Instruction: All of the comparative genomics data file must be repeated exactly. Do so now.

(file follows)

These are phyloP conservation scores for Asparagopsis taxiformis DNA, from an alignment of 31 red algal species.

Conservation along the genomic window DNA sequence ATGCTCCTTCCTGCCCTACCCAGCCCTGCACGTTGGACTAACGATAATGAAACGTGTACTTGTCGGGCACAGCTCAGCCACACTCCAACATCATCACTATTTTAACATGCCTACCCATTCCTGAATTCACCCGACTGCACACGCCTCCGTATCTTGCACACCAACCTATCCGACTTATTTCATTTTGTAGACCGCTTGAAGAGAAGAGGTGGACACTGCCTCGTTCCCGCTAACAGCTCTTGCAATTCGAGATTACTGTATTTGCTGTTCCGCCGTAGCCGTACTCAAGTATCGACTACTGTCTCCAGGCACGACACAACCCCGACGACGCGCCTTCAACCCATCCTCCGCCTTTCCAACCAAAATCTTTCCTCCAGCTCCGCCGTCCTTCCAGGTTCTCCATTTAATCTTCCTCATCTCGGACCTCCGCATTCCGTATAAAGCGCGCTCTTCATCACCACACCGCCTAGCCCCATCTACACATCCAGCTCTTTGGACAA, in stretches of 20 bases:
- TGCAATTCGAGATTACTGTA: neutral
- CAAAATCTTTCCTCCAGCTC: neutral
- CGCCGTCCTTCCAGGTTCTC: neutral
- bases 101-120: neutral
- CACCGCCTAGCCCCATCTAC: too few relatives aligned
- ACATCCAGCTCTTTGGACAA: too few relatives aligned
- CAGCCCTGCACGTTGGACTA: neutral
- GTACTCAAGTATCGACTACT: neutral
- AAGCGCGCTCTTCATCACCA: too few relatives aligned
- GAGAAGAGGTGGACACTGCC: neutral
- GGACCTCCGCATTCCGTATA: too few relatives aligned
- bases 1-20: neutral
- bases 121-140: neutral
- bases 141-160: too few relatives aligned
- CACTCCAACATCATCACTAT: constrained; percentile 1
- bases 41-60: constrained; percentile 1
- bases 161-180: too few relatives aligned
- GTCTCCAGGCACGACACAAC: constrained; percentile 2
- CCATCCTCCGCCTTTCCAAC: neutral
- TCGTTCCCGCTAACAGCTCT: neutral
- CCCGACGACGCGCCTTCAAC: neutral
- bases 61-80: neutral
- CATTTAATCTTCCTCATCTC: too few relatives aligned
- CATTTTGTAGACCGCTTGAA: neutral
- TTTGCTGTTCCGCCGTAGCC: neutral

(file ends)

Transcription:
These are phyloP conservation scores for Asparagopsis taxiformis DNA, from an alignment of 31 red algal species.

Conservation along the genomic window DNA sequence ATGCTCCTTCCTGCCCTACCCAGCCCTGCACGTTGGACTAACGATAATGAAACGTGTACTTGTCGGGCACAGCTCAGCCACACTCCAACATCATCACTATTTTAACATGCCTACCCATTCCTGAATTCACCCGACTGCACACGCCTCCGTATCTTGCACACCAACCTATCCGACTTATTTCATTTTGTAGACCGCTTGAAGAGAAGAGGTGGACACTGCCTCGTTCCCGCTAACAGCTCTTGCAATTCGAGATTACTGTATTTGCTGTTCCGCCGTAGCCGTACTCAAGTATCGACTACTGTCTCCAGGCACGACACAACCCCGACGACGCGCCTTCAACCCATCCTCCGCCTTTCCAACCAAAATCTTTCCTCCAGCTCCGCCGTCCTTCCAGGTTCTCCATTTAATCTTCCTCATCTCGGACCTCCGCATTCCGTATAAAGCGCGCTCTTCATCACCACACCGCCTAGCCCCATCTACACATCCAGCTCTTTGGACAA, in stretches of 20 bases:
- TGCAATTCGAGATTACTGTA: neutral
- CAAAATCTTTCCTCCAGCTC: neutral
- CGCCGTCCTTCCAGGTTCTC: neutral
- bases 101-120: neutral
- CACCGCCTAGCCCCATCTAC: too few relatives aligned
- ACATCCAGCTCTTTGGACAA: too few relatives aligned
- CAGCCCTGCACGTTGGACTA: neutral
- GTACTCAAGTATCGACTACT: neutral
- AAGCGCGCTCTTCATCACCA: too few relatives aligned
- GAGAAGAGGTGGACACTGCC: neutral
- GGACCTCCGCATTCCGTATA: too few relatives aligned
- bases 1-20: neutral
- bases 121-140: neutral
- bases 141-160: too few relatives aligned
- CACTCCAACATCATCACTAT: constrained; percentile 1
- bases 41-60: constrained; percentile 1
- bases 161-180: too few relatives aligned
- GTCTCCAGGCACGACACAAC: constrained; percentile 2
- CCATCCTCCGCCTTTCCAAC: neutral
- TCGTTCCCGCTAACAGCTCT: neutral
- CCCGACGACGCGCCTTCAAC: neutral
- bases 61-80: neutral
- CATTTAATCTTCCTCATCTC: too few relatives aligned
- CATTTTGTAGACCGCTTGAA: neutral
- TTTGCTGTTCCGCCGTAGCC: neutral